Humankind: An Informed Republic

America's founders recognized that without a king, the fledgling nation would need an informed citizenry or their bold experiment in democracy could fail. So in early America, the government subsidized newspapers, established the postal system to facilitate information flow and drew up plans for public education.

Now, in the digital age, we'll ask whether the demise of newspapers threatens citizens' access to quality journalistic information, and whether remarkably low civic knowledge by average Americans weakens the fabric of democracy.

This one-hour "Humankind" documentary features retired Supreme Court Justice Sandra Day O'Connor.

For more information, visit the Humankind website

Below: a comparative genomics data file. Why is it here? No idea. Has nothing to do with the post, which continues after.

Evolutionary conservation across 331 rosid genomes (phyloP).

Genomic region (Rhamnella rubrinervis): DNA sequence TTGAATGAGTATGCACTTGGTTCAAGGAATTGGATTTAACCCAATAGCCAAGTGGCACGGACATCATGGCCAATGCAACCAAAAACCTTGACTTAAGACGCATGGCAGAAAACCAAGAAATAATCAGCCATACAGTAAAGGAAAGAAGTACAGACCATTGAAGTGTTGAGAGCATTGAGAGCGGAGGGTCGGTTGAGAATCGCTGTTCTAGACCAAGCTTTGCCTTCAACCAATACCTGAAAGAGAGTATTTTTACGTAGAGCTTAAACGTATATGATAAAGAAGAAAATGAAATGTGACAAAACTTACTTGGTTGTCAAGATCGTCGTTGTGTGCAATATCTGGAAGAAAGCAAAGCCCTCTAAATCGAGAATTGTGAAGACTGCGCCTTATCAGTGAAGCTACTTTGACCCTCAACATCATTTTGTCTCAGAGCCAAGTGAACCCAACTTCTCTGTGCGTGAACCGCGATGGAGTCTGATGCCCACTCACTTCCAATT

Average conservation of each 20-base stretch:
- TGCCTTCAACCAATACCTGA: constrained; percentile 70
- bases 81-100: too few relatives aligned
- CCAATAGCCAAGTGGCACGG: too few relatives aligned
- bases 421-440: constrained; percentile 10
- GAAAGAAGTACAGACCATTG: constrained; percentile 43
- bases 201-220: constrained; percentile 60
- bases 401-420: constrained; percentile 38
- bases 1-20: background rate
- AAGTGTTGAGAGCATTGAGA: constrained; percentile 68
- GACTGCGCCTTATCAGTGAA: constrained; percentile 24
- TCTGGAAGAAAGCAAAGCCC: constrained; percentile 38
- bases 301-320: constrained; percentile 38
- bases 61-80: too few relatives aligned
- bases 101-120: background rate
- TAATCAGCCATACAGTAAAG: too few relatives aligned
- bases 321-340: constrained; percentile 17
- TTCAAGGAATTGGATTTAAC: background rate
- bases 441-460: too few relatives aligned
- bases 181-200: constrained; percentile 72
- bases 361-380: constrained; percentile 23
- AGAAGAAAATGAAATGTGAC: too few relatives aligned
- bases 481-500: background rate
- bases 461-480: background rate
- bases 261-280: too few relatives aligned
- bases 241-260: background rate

WAMU 88.5

Exhibit Shows Dolores Huerta's Life As Part Of The 'Backbone' Of America

The exhibit about the United Farm Workers activist is the first in the National Portrait Gallery's "One Life" series to be devoted to a Latina.

NPR

Do Try This At Home: 3 Korean Banchan (Side Dishes) In One Pot

If you've ever eaten at a Korean restaurant, you're used to the endless side dishes that come out with the meal. They're called banchan, and they're remarkably simple to make for yourself.
WAMU 88.5

Cutting Local Taxes In The District

The D.C. Council has taken steps to accelerate tax cuts for all income earners. They're part of a broader overhaul of the city's tax levels, but some council members argued there wasn't enough time for a rigorous debate about the new schedule. We explore the debate over cutting taxes for D.C. residents and how it affects the city's ability to pay for critical local services.

NPR

Reddit CEO Says Miscommunication Led To Blackout Protest

A user revolt briefly shut down the social-site last week after a key employee was dismissed. Interim CEO Ellen Pao says the company has "apologized for not communicating better" with site moderators.